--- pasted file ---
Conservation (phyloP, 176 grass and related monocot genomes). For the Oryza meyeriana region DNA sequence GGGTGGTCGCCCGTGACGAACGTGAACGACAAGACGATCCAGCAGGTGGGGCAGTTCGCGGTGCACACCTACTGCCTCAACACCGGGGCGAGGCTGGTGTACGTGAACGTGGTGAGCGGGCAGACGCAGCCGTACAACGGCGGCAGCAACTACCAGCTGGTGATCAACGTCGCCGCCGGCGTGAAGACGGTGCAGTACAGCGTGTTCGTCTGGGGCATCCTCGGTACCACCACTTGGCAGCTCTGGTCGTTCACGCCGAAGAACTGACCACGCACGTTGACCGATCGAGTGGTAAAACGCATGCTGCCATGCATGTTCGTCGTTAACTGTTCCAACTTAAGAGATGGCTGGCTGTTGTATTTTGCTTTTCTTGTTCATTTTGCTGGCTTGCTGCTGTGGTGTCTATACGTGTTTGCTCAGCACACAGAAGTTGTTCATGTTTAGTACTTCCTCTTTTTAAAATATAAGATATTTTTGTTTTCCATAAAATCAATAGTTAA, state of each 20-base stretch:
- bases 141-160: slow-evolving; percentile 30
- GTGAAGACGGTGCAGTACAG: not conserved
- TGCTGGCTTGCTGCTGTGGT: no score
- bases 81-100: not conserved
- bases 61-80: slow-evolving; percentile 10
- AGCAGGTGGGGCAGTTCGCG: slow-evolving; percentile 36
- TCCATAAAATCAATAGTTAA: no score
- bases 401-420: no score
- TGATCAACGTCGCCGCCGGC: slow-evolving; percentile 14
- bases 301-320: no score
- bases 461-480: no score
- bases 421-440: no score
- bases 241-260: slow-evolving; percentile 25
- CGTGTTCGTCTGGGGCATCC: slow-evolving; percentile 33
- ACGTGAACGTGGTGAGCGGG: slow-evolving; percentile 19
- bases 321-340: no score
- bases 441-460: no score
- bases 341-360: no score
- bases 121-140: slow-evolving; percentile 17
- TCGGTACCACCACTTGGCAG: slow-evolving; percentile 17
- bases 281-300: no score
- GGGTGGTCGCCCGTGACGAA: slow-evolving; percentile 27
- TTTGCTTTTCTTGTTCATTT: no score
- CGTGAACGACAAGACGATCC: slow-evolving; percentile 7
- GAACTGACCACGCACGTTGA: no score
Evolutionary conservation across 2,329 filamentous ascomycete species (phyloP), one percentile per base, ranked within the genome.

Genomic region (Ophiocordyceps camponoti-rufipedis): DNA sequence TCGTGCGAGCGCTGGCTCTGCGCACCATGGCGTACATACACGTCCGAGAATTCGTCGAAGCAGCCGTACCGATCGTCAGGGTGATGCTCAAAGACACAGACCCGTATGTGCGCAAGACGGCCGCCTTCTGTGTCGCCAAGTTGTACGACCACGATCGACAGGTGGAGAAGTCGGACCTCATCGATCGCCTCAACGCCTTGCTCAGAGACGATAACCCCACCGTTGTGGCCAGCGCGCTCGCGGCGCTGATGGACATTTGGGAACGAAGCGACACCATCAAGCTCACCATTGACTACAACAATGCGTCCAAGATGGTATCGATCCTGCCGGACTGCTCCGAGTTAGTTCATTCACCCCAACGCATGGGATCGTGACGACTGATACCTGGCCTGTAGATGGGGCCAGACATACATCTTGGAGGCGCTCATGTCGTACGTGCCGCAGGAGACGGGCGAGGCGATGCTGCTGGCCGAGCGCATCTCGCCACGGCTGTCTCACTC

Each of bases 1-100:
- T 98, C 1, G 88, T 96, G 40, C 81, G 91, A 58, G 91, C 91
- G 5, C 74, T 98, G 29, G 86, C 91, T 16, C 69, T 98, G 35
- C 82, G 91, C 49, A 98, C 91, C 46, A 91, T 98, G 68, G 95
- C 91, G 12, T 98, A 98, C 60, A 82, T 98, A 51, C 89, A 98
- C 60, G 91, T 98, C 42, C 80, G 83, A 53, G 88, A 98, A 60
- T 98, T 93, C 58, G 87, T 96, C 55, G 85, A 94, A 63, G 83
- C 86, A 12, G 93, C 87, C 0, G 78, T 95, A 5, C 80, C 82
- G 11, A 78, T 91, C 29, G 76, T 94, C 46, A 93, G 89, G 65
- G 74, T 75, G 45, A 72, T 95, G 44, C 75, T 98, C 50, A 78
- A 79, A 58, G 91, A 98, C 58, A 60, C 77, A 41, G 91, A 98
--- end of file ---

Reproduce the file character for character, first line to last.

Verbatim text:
Conservation (phyloP, 176 grass and related monocot genomes). For the Oryza meyeriana region DNA sequence GGGTGGTCGCCCGTGACGAACGTGAACGACAAGACGATCCAGCAGGTGGGGCAGTTCGCGGTGCACACCTACTGCCTCAACACCGGGGCGAGGCTGGTGTACGTGAACGTGGTGAGCGGGCAGACGCAGCCGTACAACGGCGGCAGCAACTACCAGCTGGTGATCAACGTCGCCGCCGGCGTGAAGACGGTGCAGTACAGCGTGTTCGTCTGGGGCATCCTCGGTACCACCACTTGGCAGCTCTGGTCGTTCACGCCGAAGAACTGACCACGCACGTTGACCGATCGAGTGGTAAAACGCATGCTGCCATGCATGTTCGTCGTTAACTGTTCCAACTTAAGAGATGGCTGGCTGTTGTATTTTGCTTTTCTTGTTCATTTTGCTGGCTTGCTGCTGTGGTGTCTATACGTGTTTGCTCAGCACACAGAAGTTGTTCATGTTTAGTACTTCCTCTTTTTAAAATATAAGATATTTTTGTTTTCCATAAAATCAATAGTTAA, state of each 20-base stretch:
- bases 141-160: slow-evolving; percentile 30
- GTGAAGACGGTGCAGTACAG: not conserved
- TGCTGGCTTGCTGCTGTGGT: no score
- bases 81-100: not conserved
- bases 61-80: slow-evolving; percentile 10
- AGCAGGTGGGGCAGTTCGCG: slow-evolving; percentile 36
- TCCATAAAATCAATAGTTAA: no score
- bases 401-420: no score
- TGATCAACGTCGCCGCCGGC: slow-evolving; percentile 14
- bases 301-320: no score
- bases 461-480: no score
- bases 421-440: no score
- bases 241-260: slow-evolving; percentile 25
- CGTGTTCGTCTGGGGCATCC: slow-evolving; percentile 33
- ACGTGAACGTGGTGAGCGGG: slow-evolving; percentile 19
- bases 321-340: no score
- bases 441-460: no score
- bases 341-360: no score
- bases 121-140: slow-evolving; percentile 17
- TCGGTACCACCACTTGGCAG: slow-evolving; percentile 17
- bases 281-300: no score
- GGGTGGTCGCCCGTGACGAA: slow-evolving; percentile 27
- TTTGCTTTTCTTGTTCATTT: no score
- CGTGAACGACAAGACGATCC: slow-evolving; percentile 7
- GAACTGACCACGCACGTTGA: no score
Evolutionary conservation across 2,329 filamentous ascomycete species (phyloP), one percentile per base, ranked within the genome.

Genomic region (Ophiocordyceps camponoti-rufipedis): DNA sequence TCGTGCGAGCGCTGGCTCTGCGCACCATGGCGTACATACACGTCCGAGAATTCGTCGAAGCAGCCGTACCGATCGTCAGGGTGATGCTCAAAGACACAGACCCGTATGTGCGCAAGACGGCCGCCTTCTGTGTCGCCAAGTTGTACGACCACGATCGACAGGTGGAGAAGTCGGACCTCATCGATCGCCTCAACGCCTTGCTCAGAGACGATAACCCCACCGTTGTGGCCAGCGCGCTCGCGGCGCTGATGGACATTTGGGAACGAAGCGACACCATCAAGCTCACCATTGACTACAACAATGCGTCCAAGATGGTATCGATCCTGCCGGACTGCTCCGAGTTAGTTCATTCACCCCAACGCATGGGATCGTGACGACTGATACCTGGCCTGTAGATGGGGCCAGACATACATCTTGGAGGCGCTCATGTCGTACGTGCCGCAGGAGACGGGCGAGGCGATGCTGCTGGCCGAGCGCATCTCGCCACGGCTGTCTCACTC

Each of bases 1-100:
- T 98, C 1, G 88, T 96, G 40, C 81, G 91, A 58, G 91, C 91
- G 5, C 74, T 98, G 29, G 86, C 91, T 16, C 69, T 98, G 35
- C 82, G 91, C 49, A 98, C 91, C 46, A 91, T 98, G 68, G 95
- C 91, G 12, T 98, A 98, C 60, A 82, T 98, A 51, C 89, A 98
- C 60, G 91, T 98, C 42, C 80, G 83, A 53, G 88, A 98, A 60
- T 98, T 93, C 58, G 87, T 96, C 55, G 85, A 94, A 63, G 83
- C 86, A 12, G 93, C 87, C 0, G 78, T 95, A 5, C 80, C 82
- G 11, A 78, T 91, C 29, G 76, T 94, C 46, A 93, G 89, G 65
- G 74, T 75, G 45, A 72, T 95, G 44, C 75, T 98, C 50, A 78
- A 79, A 58, G 91, A 98, C 58, A 60, C 77, A 41, G 91, A 98